April 7, 2008 at 7:14 am | Posted in Duke Voice Care Center, Grant Llewellyn, Kindermusik, Meymandi Hall, Music, Rozlyn Sorrell, Singing, Voice Students, World Voice Day | 3 Comments

“For anyone,” says Duke Voice Care Center Clinical Coordinator/Speech Pathologist and Professional/Singing Voice Specialist Leda Scearce, “the voice is a central part of self-identity and self-esteem. All of us rely on our voices for our daily communication at work and for interaction with our friends and family. Many others, such as singers, actors, teachers, attorneys, clergy, and athletic coaches need healthy voices to do their jobs. This annual celebration of the voice is part of our mission to provide access to vocal health information to everyone.”

Duke Voice Care Center Director Dr. Dave Witsell adds, “Our collaboration with the North Carolina Symphony is a natural one since the voice is an instrument that we all play each and every day. Just like an accomplished musician, knowing how your instrument works helps you to take care of it, play it better, make your voice last a lifetime!”

Maestro Grant Llewellyn

Today I attended a very affirming Vocal Health Fair in celebration of the upcoming World Voice Day, April 16th. World Voice Day Celebration 2008 at Meymandi Concert Hall at downtown Raleigh’s Progress Energy Center for the Performing Arts, featured vocalist Rozlyn Sorrell, the world-class specialists of the Duke Voice Care Center and Host Grant Llewellyn, North Carolina Symphony Music Director. It was interesting to see the variety of folks who attended the free event. In the lobby area they had demonstrations of video recordings of the vocal cords in action as well as computerized acoustic voice analysis, and professionals available to discuss how the voice works, how to care for the voice and keep it healthy, what kinds of voice problems people can have and best treatment practices. The line was very long for the acoustic voice analysis. That was very intriguing to listen as individuals spoke into a microphone and watched their voices displayed on the computer screen. There was a variety of information available specific to teachers, singers, actors, and other kinds of performers and individuals who use their voices exclusively in their professions in addition to the information regarding voice health. Refreshments of fruit, cheese and crackers were available to participants.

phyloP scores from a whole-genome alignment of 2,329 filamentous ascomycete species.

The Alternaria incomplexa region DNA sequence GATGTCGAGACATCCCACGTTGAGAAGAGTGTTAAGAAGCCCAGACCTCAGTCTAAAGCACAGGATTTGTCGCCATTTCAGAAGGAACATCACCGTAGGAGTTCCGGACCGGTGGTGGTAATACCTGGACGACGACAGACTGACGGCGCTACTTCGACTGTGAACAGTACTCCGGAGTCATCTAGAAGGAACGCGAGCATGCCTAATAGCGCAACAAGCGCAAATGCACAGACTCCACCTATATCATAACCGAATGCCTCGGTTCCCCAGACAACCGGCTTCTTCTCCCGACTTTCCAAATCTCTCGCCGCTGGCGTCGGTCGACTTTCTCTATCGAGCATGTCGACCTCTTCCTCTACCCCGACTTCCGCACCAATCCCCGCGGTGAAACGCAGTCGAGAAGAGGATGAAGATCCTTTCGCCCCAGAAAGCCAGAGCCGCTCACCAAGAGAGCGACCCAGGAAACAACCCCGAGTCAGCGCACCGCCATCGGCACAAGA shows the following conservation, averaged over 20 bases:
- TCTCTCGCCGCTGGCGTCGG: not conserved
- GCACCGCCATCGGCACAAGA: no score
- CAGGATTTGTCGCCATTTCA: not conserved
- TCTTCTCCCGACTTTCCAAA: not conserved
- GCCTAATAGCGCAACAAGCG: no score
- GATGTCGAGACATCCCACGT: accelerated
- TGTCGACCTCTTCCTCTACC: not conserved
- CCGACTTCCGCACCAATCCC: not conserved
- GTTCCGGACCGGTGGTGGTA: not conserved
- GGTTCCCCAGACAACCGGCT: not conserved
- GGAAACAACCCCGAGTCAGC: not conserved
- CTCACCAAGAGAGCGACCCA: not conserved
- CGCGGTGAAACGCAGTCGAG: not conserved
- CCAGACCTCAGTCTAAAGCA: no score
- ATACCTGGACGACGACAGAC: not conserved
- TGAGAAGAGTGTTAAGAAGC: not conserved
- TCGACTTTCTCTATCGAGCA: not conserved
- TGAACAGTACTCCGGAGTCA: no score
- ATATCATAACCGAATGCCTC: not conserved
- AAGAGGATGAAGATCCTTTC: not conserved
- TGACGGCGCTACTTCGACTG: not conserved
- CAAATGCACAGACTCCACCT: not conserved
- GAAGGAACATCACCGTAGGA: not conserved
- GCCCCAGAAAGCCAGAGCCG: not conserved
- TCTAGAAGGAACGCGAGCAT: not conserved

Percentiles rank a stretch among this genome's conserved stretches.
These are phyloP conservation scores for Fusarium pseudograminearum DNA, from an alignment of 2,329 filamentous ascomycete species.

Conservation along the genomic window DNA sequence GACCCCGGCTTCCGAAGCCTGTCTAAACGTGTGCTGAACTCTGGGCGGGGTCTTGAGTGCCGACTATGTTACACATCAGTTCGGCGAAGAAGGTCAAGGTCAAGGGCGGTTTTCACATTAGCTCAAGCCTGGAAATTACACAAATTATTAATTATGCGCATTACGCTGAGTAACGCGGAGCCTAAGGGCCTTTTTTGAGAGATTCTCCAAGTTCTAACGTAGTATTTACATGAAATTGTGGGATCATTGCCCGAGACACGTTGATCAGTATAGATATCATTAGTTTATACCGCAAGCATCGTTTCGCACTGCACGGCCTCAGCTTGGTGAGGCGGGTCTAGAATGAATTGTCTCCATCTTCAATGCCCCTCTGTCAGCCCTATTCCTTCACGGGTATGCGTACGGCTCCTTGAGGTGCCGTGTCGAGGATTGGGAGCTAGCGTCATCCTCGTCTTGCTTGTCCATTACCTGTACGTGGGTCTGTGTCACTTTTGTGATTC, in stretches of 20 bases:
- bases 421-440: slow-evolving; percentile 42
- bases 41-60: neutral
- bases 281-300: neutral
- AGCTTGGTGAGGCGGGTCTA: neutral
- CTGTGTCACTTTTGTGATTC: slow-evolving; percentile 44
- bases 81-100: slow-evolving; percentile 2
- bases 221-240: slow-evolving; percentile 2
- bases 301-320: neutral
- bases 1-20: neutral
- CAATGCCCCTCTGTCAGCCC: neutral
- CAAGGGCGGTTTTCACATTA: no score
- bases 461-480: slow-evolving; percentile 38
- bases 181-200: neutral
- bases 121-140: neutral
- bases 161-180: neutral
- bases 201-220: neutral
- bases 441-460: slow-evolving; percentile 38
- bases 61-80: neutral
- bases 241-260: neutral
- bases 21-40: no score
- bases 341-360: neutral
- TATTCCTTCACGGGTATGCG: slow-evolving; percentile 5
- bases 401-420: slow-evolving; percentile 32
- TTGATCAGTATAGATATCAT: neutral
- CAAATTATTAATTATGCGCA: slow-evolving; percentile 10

Rozlyn Sorrell

Following the Vocal Health Fair they welcomed everyone into Meymandi Hall where Ms. Sorrell sang wonderfully, Maestro Llewellyn lead the audience in a singing activity and a round table question and answer discussion took place with the specialists from The Duke Voice Care Center, Ms Sorrell and Maestro Llewellyn taking questions from the floor. This discussion was interesting and again affirming as I was able to say the information relayed follows the same philosophies I teach. One thing of note that I had not heard in such a specific way was that the body produces one liter of snot a day. This is the mucus our body uses to protect the tender tissues in the body. It is so important to keep this snot/mucus liquid. Drink water! Like I say, 1/2 your body weight in ounces a day!

Three and a half years ago I conducted a Vocal Health break-out session for the Nashville, Kindermusik Educators Association Convention (before the Partnership of Kindermusik Educators took over in 2006). Much of this same information is available on the Duke Voice Center website. I encourage you to take care of your voice, it is the only instrument you have!